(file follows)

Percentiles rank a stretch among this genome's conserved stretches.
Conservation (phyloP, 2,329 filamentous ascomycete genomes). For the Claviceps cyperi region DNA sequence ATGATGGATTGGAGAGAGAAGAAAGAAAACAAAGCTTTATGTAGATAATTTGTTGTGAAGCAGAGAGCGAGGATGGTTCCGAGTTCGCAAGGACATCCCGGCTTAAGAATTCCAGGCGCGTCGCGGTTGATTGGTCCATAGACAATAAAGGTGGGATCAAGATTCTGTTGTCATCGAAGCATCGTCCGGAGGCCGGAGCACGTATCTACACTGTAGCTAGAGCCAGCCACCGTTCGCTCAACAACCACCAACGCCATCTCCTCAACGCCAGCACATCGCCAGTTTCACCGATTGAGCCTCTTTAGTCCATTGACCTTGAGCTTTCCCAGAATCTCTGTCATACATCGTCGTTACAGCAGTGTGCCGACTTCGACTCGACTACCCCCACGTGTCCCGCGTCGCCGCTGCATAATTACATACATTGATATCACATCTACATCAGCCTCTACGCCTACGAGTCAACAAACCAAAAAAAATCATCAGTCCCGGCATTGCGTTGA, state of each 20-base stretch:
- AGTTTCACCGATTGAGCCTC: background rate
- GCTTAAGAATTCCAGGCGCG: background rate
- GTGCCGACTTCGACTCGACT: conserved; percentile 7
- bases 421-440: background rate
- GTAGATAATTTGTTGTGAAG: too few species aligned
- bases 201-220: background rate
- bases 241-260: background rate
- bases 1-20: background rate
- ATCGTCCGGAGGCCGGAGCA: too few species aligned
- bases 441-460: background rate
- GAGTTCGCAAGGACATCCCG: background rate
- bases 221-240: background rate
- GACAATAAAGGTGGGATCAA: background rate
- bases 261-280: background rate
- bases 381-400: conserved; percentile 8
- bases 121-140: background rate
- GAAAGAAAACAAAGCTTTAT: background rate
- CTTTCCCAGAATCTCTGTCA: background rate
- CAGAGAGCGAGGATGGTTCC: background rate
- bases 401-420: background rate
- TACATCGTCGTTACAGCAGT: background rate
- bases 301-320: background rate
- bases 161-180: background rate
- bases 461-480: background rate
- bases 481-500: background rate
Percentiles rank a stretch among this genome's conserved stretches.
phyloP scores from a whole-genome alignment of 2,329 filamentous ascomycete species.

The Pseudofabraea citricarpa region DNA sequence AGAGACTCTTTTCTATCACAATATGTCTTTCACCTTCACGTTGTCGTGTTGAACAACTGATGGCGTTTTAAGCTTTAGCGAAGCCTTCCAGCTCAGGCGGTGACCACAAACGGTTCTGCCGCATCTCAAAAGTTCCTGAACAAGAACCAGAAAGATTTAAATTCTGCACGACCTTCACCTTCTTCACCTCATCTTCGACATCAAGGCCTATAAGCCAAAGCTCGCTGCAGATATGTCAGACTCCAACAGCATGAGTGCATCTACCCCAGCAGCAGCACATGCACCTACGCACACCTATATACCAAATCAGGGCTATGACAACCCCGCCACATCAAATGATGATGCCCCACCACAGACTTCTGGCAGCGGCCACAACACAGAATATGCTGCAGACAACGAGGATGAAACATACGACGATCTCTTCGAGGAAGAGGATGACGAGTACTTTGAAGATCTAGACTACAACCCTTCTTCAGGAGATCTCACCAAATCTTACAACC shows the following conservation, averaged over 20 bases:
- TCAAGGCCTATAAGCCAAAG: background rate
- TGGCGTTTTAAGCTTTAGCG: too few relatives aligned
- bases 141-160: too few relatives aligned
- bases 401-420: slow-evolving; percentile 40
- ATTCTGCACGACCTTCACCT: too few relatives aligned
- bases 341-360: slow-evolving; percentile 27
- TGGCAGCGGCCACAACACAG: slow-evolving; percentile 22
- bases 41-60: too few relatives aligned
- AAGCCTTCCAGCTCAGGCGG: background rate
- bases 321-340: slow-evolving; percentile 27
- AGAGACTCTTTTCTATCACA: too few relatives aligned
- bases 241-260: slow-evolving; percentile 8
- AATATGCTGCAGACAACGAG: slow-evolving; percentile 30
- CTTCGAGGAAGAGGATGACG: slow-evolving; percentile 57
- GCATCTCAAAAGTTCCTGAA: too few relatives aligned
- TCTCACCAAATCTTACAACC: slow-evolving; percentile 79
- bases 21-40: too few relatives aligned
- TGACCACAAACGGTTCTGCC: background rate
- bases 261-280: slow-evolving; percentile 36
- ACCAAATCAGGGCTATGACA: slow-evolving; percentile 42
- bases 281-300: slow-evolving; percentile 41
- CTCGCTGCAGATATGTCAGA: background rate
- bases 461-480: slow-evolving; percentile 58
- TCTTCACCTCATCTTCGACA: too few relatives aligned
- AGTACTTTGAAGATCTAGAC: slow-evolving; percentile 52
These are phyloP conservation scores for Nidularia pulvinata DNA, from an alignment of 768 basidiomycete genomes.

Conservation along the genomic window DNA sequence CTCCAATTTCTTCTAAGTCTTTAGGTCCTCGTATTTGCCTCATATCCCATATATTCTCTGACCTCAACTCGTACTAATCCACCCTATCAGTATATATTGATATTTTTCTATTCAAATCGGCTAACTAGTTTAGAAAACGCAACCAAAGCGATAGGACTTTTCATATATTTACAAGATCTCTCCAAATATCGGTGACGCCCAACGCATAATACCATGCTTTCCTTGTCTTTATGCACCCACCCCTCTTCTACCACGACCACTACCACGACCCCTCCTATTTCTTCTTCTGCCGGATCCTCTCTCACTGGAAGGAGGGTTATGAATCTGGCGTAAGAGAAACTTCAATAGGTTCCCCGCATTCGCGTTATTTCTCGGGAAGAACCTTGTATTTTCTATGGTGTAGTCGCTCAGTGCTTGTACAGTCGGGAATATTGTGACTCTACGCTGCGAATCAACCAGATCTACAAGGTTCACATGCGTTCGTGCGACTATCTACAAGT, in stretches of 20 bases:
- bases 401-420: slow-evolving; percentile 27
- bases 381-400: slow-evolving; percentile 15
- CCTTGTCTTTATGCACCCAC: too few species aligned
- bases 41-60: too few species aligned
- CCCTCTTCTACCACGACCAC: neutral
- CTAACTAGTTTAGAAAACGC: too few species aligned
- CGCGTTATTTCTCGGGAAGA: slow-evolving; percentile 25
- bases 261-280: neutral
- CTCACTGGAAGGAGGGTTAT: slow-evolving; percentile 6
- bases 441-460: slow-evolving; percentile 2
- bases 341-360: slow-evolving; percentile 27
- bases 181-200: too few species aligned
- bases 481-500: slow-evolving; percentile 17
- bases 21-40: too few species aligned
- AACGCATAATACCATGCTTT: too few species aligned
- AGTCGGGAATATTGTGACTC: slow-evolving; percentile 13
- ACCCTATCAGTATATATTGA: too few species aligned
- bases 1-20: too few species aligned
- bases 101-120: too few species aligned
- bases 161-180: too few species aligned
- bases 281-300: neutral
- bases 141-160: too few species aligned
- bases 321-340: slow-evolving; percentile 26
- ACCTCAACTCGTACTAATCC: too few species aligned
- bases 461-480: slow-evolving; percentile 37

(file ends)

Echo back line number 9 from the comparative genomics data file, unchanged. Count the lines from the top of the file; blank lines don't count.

- bases 241-260: background rate